Karen Bodnar, MD, is a board-certified pediatrician at Inova Children’s Hospital and breastfeeding medicine specialist at the Inova Center for Breastfeeding Medicine. She is a Fellow of the American Academy of Pediatrics and the Academy of Breastfeeding Medicine, and is an Internationally Board-Certified Lactation Consultant (IBCLC).
Feeding your baby seems like it should be the most natural thing in the world. But natural doesn’t always equal easy. Nothing can totally prepare you for what being a new parent is like — or how exhausting the experience often is. And learning a new skill like breastfeeding can be hard at a time like that. This is compounded by the challenges that occur when infants are sick or premature, or when women have problems with their own health. Even if mom and baby are healthy, simply returning to work can challenge your breastfeeding routine. It’s no wonder 60% of women in the U.S. stop breastfeeding sooner than they planned.
But with the right support, many women can overcome these challenges and feed their babies breastmilk — the healthiest, cheapest and most convenient food available. We can help you troubleshoot some of the most common breastfeeding problems.
Will I Have Breastfeeding Problems?
You may not know if breastfeeding will go smoothly, but some women are at higher risk for nursing challenges, including those with:
- Past breast surgery or nipple piercing
- No breast growth during pregnancy
- History of hormone problems or infertility
- Diabetes, obesity or gastric bypass surgery
- Serious bleeding after delivery
- History of radiation therapy for cancer
- Past breastfeeding difficulty
- Tobacco use
It’s a good idea to identify sources of support as early as possible, especially if you’re at increased risk. If you can, look for a lactation consultant or a doctor trained in breastfeeding medicine before the baby comes. Many insurance plans now cover breastfeeding support and supplies, so check with your provider.
What Can I Do To Prevent Problems?
Every pregnant mother can benefit from knowing what to do in the first hour after her baby is born to prevent pain and get more milk sooner. Watching the free videos at firstdroplets.com will help you to get off to a great start.
Dealing with Low Milk Supply
When your baby nurses, your body gets the message to make more milk. Many mothers don’t understand how important it is to remove milk frequently to stimulate your body to make more milk each day. If you aren’t removing milk frequently, no amount of herbs or tea will help you increase your milk supply. If your baby isn’t removing enough milk, what should you do? In the first few days after delivering, use your hands to remove milk to get things flowing. After that, a pump can be essential for increasing your milk supply. But it’s important to work with someone knowledgeable to get you set up using the pump correctly. Too many moms spend hours pumping with the wrong settings or a poorly fitting pump.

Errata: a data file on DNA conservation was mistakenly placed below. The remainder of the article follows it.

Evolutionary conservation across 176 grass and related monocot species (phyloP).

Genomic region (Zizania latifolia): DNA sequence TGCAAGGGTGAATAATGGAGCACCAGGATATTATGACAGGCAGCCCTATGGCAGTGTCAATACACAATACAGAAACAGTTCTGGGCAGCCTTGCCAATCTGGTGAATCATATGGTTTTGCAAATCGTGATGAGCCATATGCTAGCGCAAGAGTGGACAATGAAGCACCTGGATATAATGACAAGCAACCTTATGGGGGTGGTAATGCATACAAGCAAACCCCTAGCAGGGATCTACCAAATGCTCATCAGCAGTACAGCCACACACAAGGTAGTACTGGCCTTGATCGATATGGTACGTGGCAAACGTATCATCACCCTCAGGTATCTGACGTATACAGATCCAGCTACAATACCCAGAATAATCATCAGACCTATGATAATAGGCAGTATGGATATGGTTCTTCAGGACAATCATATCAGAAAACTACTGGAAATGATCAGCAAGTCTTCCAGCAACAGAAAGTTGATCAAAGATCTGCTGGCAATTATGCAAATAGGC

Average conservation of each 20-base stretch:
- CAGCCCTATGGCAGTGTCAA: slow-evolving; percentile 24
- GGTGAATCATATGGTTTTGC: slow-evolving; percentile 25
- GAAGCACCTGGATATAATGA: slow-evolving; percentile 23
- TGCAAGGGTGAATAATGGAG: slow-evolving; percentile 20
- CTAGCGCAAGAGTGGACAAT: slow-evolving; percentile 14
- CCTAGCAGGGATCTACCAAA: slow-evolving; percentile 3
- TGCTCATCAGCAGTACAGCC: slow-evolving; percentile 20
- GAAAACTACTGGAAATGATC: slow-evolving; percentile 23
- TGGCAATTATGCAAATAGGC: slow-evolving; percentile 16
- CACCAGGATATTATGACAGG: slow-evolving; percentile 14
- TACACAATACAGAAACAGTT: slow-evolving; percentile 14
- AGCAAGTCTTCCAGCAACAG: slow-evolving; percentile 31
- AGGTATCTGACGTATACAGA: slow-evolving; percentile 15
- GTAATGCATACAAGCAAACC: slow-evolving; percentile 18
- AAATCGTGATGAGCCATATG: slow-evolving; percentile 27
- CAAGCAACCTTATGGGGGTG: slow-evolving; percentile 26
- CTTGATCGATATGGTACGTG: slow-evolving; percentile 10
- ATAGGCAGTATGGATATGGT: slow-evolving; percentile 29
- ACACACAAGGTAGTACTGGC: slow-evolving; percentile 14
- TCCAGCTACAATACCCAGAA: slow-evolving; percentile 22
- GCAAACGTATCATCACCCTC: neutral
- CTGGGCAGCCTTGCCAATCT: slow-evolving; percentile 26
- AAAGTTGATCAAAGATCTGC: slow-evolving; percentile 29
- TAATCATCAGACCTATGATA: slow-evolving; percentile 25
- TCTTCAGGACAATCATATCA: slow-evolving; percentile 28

Help for Nipple Pain
Breastfeeding should not be painful! Too often, nursing moms who experience nipple pain in the first days or weeks think they just have to suffer through it. Yet nipple pain often occurs because the baby is latching on to the breast too shallowly. If the latch isn’t right, your nipple might look pinched after feeding. Not only does that hurt, it makes it hard for the baby to get milk out. And that can mean you aren’t removing enough milk to keep your supply up. A nurse or lactation consultant can help you check your latch. If the latch looks good, they can evaluate further to find and fix the cause of the pain.
upply up. A nurse or lactation consultant can help you check your latch.
Some women are given small silicone covers called nipple shields to help a baby latch. That might help stimulate the baby to suck, but there’s a downside — it’s hard for babies to latch deeply with a nipple shield. Shields can decrease nipple stimulation and interfere with milk removal, leading to low supply. If you are using a nipple shield, you will need to remove more milk after breastfeeding to ensure your milk production will continue. I recommend seeing a lactation consultant to make sure your baby is latching well and getting plenty of milk.
Steps to Breastfeeding Success
Use these three simple steps if breastfeeding is not going well:
- Feed your baby something. Your milk, donor breastmilk or formula — the amount will be based on your baby’s age and weight.
- Protect your milk supply. Take steps to empty the breasts about 8 times each 24 hours, and don’t go longer than 5 hours without removing milk.
- Get support. Professional help, in and out of the hospital, can make all the difference.
Unfortunately, that last step can be easier said than done. Many pediatricians, family doctors and OBGYNs have little professional training in managing breastfeeding problems. You might have to be proactive to seek out a knowledgeable doctor or lactation consultant. Luckily, that’s changing as a new generation of doctors is taking an interest in breastfeeding.
My goal is to make the breastfeeding journey as successful as possible for you and your baby. We can help new mothers nurse effectively, and also help moms who run into breastfeeding problems later on, such as when they return to work. Learn more about the Inova Center for Breastfeeding Medicine, or contact us at 571-419-5644.